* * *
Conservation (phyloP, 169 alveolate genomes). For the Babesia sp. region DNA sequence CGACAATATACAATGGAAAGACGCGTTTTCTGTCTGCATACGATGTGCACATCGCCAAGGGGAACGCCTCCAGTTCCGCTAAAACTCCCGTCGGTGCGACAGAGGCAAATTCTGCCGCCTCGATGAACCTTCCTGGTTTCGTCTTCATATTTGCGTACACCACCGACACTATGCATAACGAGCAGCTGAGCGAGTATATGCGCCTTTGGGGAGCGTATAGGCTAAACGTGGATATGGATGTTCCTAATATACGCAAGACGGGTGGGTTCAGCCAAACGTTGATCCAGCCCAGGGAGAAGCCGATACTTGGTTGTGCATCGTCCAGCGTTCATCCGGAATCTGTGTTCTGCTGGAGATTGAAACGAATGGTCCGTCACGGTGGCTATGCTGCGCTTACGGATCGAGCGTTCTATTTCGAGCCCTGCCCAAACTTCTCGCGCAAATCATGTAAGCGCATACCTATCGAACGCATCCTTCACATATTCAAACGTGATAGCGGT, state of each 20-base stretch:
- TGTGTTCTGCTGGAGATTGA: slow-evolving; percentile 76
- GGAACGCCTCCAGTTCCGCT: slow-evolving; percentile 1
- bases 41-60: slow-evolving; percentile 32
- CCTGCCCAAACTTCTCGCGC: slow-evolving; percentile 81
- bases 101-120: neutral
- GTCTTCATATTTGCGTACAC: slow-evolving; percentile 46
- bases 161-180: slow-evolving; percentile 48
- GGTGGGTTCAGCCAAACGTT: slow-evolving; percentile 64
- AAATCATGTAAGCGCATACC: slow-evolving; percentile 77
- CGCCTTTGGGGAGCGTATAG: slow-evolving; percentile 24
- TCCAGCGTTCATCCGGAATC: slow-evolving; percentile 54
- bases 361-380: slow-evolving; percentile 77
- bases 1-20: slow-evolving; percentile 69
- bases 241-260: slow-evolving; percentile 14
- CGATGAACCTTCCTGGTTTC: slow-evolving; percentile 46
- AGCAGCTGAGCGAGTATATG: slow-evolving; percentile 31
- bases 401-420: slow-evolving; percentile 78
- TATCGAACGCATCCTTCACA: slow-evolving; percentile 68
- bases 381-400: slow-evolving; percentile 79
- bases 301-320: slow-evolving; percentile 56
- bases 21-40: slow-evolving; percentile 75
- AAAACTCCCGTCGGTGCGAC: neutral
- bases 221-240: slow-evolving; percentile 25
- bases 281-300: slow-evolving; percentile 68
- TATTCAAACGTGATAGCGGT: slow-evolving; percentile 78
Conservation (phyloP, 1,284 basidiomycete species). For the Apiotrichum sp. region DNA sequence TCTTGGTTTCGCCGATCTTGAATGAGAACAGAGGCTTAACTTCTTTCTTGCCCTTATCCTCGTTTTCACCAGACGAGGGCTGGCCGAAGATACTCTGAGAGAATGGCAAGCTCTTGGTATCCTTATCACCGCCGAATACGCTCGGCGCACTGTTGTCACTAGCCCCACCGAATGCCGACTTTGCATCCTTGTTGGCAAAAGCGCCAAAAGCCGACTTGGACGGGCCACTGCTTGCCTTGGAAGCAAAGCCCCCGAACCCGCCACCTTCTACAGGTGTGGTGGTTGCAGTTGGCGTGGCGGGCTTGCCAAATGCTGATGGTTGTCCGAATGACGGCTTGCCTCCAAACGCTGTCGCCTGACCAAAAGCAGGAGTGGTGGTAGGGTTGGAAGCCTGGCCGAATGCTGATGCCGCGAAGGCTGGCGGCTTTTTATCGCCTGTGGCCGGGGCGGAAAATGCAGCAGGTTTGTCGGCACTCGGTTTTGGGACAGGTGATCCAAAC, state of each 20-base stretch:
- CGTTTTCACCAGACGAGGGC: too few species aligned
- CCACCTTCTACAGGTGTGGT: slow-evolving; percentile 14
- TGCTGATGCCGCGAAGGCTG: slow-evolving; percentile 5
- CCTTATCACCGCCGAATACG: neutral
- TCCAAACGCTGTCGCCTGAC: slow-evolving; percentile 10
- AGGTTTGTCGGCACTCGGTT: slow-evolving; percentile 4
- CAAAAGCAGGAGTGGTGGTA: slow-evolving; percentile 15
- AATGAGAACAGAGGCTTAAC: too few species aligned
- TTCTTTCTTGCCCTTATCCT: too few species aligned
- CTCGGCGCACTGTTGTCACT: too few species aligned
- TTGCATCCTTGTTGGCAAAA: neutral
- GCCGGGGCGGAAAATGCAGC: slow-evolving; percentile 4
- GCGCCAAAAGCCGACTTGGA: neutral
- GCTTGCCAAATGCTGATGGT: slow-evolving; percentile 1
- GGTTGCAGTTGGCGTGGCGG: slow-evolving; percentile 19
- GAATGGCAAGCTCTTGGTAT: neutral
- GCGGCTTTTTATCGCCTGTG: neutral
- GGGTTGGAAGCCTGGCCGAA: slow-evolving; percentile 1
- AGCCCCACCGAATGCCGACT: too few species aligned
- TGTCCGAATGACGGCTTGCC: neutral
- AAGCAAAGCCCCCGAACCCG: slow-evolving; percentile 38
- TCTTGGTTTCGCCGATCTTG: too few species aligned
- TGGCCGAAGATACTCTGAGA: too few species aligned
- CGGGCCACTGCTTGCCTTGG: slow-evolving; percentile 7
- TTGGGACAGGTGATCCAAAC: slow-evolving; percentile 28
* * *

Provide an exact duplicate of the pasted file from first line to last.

Conservation (phyloP, 169 alveolate genomes). For the Babesia sp. region DNA sequence CGACAATATACAATGGAAAGACGCGTTTTCTGTCTGCATACGATGTGCACATCGCCAAGGGGAACGCCTCCAGTTCCGCTAAAACTCCCGTCGGTGCGACAGAGGCAAATTCTGCCGCCTCGATGAACCTTCCTGGTTTCGTCTTCATATTTGCGTACACCACCGACACTATGCATAACGAGCAGCTGAGCGAGTATATGCGCCTTTGGGGAGCGTATAGGCTAAACGTGGATATGGATGTTCCTAATATACGCAAGACGGGTGGGTTCAGCCAAACGTTGATCCAGCCCAGGGAGAAGCCGATACTTGGTTGTGCATCGTCCAGCGTTCATCCGGAATCTGTGTTCTGCTGGAGATTGAAACGAATGGTCCGTCACGGTGGCTATGCTGCGCTTACGGATCGAGCGTTCTATTTCGAGCCCTGCCCAAACTTCTCGCGCAAATCATGTAAGCGCATACCTATCGAACGCATCCTTCACATATTCAAACGTGATAGCGGT, state of each 20-base stretch:
- TGTGTTCTGCTGGAGATTGA: slow-evolving; percentile 76
- GGAACGCCTCCAGTTCCGCT: slow-evolving; percentile 1
- bases 41-60: slow-evolving; percentile 32
- CCTGCCCAAACTTCTCGCGC: slow-evolving; percentile 81
- bases 101-120: neutral
- GTCTTCATATTTGCGTACAC: slow-evolving; percentile 46
- bases 161-180: slow-evolving; percentile 48
- GGTGGGTTCAGCCAAACGTT: slow-evolving; percentile 64
- AAATCATGTAAGCGCATACC: slow-evolving; percentile 77
- CGCCTTTGGGGAGCGTATAG: slow-evolving; percentile 24
- TCCAGCGTTCATCCGGAATC: slow-evolving; percentile 54
- bases 361-380: slow-evolving; percentile 77
- bases 1-20: slow-evolving; percentile 69
- bases 241-260: slow-evolving; percentile 14
- CGATGAACCTTCCTGGTTTC: slow-evolving; percentile 46
- AGCAGCTGAGCGAGTATATG: slow-evolving; percentile 31
- bases 401-420: slow-evolving; percentile 78
- TATCGAACGCATCCTTCACA: slow-evolving; percentile 68
- bases 381-400: slow-evolving; percentile 79
- bases 301-320: slow-evolving; percentile 56
- bases 21-40: slow-evolving; percentile 75
- AAAACTCCCGTCGGTGCGAC: neutral
- bases 221-240: slow-evolving; percentile 25
- bases 281-300: slow-evolving; percentile 68
- TATTCAAACGTGATAGCGGT: slow-evolving; percentile 78
Conservation (phyloP, 1,284 basidiomycete species). For the Apiotrichum sp. region DNA sequence TCTTGGTTTCGCCGATCTTGAATGAGAACAGAGGCTTAACTTCTTTCTTGCCCTTATCCTCGTTTTCACCAGACGAGGGCTGGCCGAAGATACTCTGAGAGAATGGCAAGCTCTTGGTATCCTTATCACCGCCGAATACGCTCGGCGCACTGTTGTCACTAGCCCCACCGAATGCCGACTTTGCATCCTTGTTGGCAAAAGCGCCAAAAGCCGACTTGGACGGGCCACTGCTTGCCTTGGAAGCAAAGCCCCCGAACCCGCCACCTTCTACAGGTGTGGTGGTTGCAGTTGGCGTGGCGGGCTTGCCAAATGCTGATGGTTGTCCGAATGACGGCTTGCCTCCAAACGCTGTCGCCTGACCAAAAGCAGGAGTGGTGGTAGGGTTGGAAGCCTGGCCGAATGCTGATGCCGCGAAGGCTGGCGGCTTTTTATCGCCTGTGGCCGGGGCGGAAAATGCAGCAGGTTTGTCGGCACTCGGTTTTGGGACAGGTGATCCAAAC, state of each 20-base stretch:
- CGTTTTCACCAGACGAGGGC: too few species aligned
- CCACCTTCTACAGGTGTGGT: slow-evolving; percentile 14
- TGCTGATGCCGCGAAGGCTG: slow-evolving; percentile 5
- CCTTATCACCGCCGAATACG: neutral
- TCCAAACGCTGTCGCCTGAC: slow-evolving; percentile 10
- AGGTTTGTCGGCACTCGGTT: slow-evolving; percentile 4
- CAAAAGCAGGAGTGGTGGTA: slow-evolving; percentile 15
- AATGAGAACAGAGGCTTAAC: too few species aligned
- TTCTTTCTTGCCCTTATCCT: too few species aligned
- CTCGGCGCACTGTTGTCACT: too few species aligned
- TTGCATCCTTGTTGGCAAAA: neutral
- GCCGGGGCGGAAAATGCAGC: slow-evolving; percentile 4
- GCGCCAAAAGCCGACTTGGA: neutral
- GCTTGCCAAATGCTGATGGT: slow-evolving; percentile 1
- GGTTGCAGTTGGCGTGGCGG: slow-evolving; percentile 19
- GAATGGCAAGCTCTTGGTAT: neutral
- GCGGCTTTTTATCGCCTGTG: neutral
- GGGTTGGAAGCCTGGCCGAA: slow-evolving; percentile 1
- AGCCCCACCGAATGCCGACT: too few species aligned
- TGTCCGAATGACGGCTTGCC: neutral
- AAGCAAAGCCCCCGAACCCG: slow-evolving; percentile 38
- TCTTGGTTTCGCCGATCTTG: too few species aligned
- TGGCCGAAGATACTCTGAGA: too few species aligned
- CGGGCCACTGCTTGCCTTGG: slow-evolving; percentile 7
- TTGGGACAGGTGATCCAAAC: slow-evolving; percentile 28